The rise and limited fall of big plate blocks
By Michael Baadke
The specialty of plate-block collecting was enjoyed for decades by many stamp collectors in the United States, but a combination of factors contributed to a decline in its popularity about 30 years ago.
As described in the past two Refresher Course columns, plate blocks are a specific group of stamps that are attached to one another as a single unit, taken from the side or corner of a pane. The blocks include the complete selvage (margin paper) that bears identification numbers for the plates used to print the press sheet from which the pane was separated.
The plate block contains at least one example of every design in the issue.
The smallest plate blocks consist of four stamps (two rows of two) with margin paper attached, although they can be larger and often are.
One factor that contributed to a decline in plate-block collecting was the development of se-tenant U.S. postage stamp issues.
Though collectors today are quite accustomed to stamp issues that include more than one design, such a thing did not exist in the United States before the 1964 5¢ Christmas issue, Scott 1254-57.
For the first time, four different U.S. postage stamp designs appeared together on one pane. While this particular se-tenant issue did not affect plate-block collectors since the plate block of four contained all four designs and the plate numbers, later se-tenant issues would grow considerably in size.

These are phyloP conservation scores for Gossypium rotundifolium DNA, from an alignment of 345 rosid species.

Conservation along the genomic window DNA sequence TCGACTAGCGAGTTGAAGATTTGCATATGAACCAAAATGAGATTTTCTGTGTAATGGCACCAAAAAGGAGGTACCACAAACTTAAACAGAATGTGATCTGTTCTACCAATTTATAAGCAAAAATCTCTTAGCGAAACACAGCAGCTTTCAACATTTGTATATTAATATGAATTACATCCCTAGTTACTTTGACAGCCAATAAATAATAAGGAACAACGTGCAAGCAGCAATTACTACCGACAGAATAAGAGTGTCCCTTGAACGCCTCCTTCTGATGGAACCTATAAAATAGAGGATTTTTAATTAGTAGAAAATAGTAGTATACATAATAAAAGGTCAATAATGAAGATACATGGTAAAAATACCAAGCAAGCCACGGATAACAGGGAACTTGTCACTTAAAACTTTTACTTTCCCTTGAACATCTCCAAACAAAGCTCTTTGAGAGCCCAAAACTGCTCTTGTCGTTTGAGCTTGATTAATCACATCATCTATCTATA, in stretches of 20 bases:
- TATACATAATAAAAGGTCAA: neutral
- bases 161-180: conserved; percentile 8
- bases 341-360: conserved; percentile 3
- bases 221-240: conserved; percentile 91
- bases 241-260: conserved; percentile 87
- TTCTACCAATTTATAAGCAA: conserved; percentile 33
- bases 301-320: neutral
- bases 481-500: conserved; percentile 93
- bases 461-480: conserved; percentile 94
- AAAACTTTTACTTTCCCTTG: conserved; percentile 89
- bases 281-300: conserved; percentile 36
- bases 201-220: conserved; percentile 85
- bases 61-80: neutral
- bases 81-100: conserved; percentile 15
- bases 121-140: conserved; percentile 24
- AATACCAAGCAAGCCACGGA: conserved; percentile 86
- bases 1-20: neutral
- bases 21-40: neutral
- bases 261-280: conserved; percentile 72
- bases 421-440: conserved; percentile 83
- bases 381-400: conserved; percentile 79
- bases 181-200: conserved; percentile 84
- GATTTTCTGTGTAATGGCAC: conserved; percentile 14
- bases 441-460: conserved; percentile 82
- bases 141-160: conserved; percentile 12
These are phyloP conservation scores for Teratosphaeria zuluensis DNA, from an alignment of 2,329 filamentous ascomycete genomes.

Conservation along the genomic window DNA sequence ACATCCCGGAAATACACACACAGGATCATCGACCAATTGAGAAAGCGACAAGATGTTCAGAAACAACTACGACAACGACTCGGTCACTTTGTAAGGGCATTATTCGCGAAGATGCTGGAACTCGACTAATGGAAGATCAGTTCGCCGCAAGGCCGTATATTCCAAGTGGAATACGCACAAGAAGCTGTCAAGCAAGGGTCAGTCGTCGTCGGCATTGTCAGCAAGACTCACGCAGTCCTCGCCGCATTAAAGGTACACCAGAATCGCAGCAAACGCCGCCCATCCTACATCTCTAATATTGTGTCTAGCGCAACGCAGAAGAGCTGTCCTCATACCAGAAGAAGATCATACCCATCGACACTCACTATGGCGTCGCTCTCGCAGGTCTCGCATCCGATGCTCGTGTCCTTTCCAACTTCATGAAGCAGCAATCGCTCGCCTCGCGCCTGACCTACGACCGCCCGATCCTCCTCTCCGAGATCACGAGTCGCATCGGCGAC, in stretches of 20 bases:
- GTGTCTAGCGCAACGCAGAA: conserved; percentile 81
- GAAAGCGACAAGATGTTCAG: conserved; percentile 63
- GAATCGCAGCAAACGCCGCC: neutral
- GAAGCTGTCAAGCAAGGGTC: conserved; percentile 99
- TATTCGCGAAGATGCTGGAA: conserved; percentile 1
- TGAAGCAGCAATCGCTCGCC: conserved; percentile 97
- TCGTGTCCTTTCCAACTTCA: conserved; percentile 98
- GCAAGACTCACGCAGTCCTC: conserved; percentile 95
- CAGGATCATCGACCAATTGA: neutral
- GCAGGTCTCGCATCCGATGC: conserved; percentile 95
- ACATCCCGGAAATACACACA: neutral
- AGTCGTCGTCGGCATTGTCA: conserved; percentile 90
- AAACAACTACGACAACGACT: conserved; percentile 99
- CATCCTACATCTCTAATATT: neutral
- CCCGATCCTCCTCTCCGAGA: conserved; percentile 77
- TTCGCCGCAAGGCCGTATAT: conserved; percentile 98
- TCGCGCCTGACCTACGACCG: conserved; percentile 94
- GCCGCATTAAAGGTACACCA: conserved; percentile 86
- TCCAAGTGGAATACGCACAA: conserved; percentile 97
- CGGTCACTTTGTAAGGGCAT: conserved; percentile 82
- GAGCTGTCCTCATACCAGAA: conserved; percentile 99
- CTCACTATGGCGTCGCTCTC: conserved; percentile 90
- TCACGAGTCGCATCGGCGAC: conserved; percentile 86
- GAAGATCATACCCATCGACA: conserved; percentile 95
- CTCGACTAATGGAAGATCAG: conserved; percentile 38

Issues with 10 different designs appeared in 1968 (6¢ Historic Flags, Scott 1345-54) and 1973 (8¢ Postal Service Employees, Scott 1489-98). Each of these issues required the plate-block collector to save 20 stamps to obtain every design in two rows with the necessary plate number information.
Two problems were quickly apparent. The big plate blocks once again cost much more than the smaller blocks of four, and they took up more than their share of room on an album page.
In 1976 the Postal Service issued the 13¢ 50 State Flags stamps (Scott 1633-82, shown in Figure 1), the first U.S. issue consisting of 50 different stamps.
What does a collector save as a plate block for this issue? The answer is everything you see in Figure 1.
To have at least one stamp of each design in the plate block, the collector needs to save the entire pane.
Multiple designs continue to be issued today by the Postal Service and large plate blocks are still the requirement in such cases.
Beginning with the 29¢ Legends of the West issue in 1994 (Scott 2869 and 2870), the Postal Service has regularly issued panes of 20 different stamps in what it calls its Classic Collections format.
These issues, including 1998's 32¢ Four Centuries of American Art issue (Scott 3236), must be saved as entire panes in the plate-block collection.
Even issues with fewer se-tenant designs, such as the five from last year's 32¢ Alexander Calder issue (Scott 3198-3202), require a large plate block.
A Calder plate block of 10 is shown in Figure 2.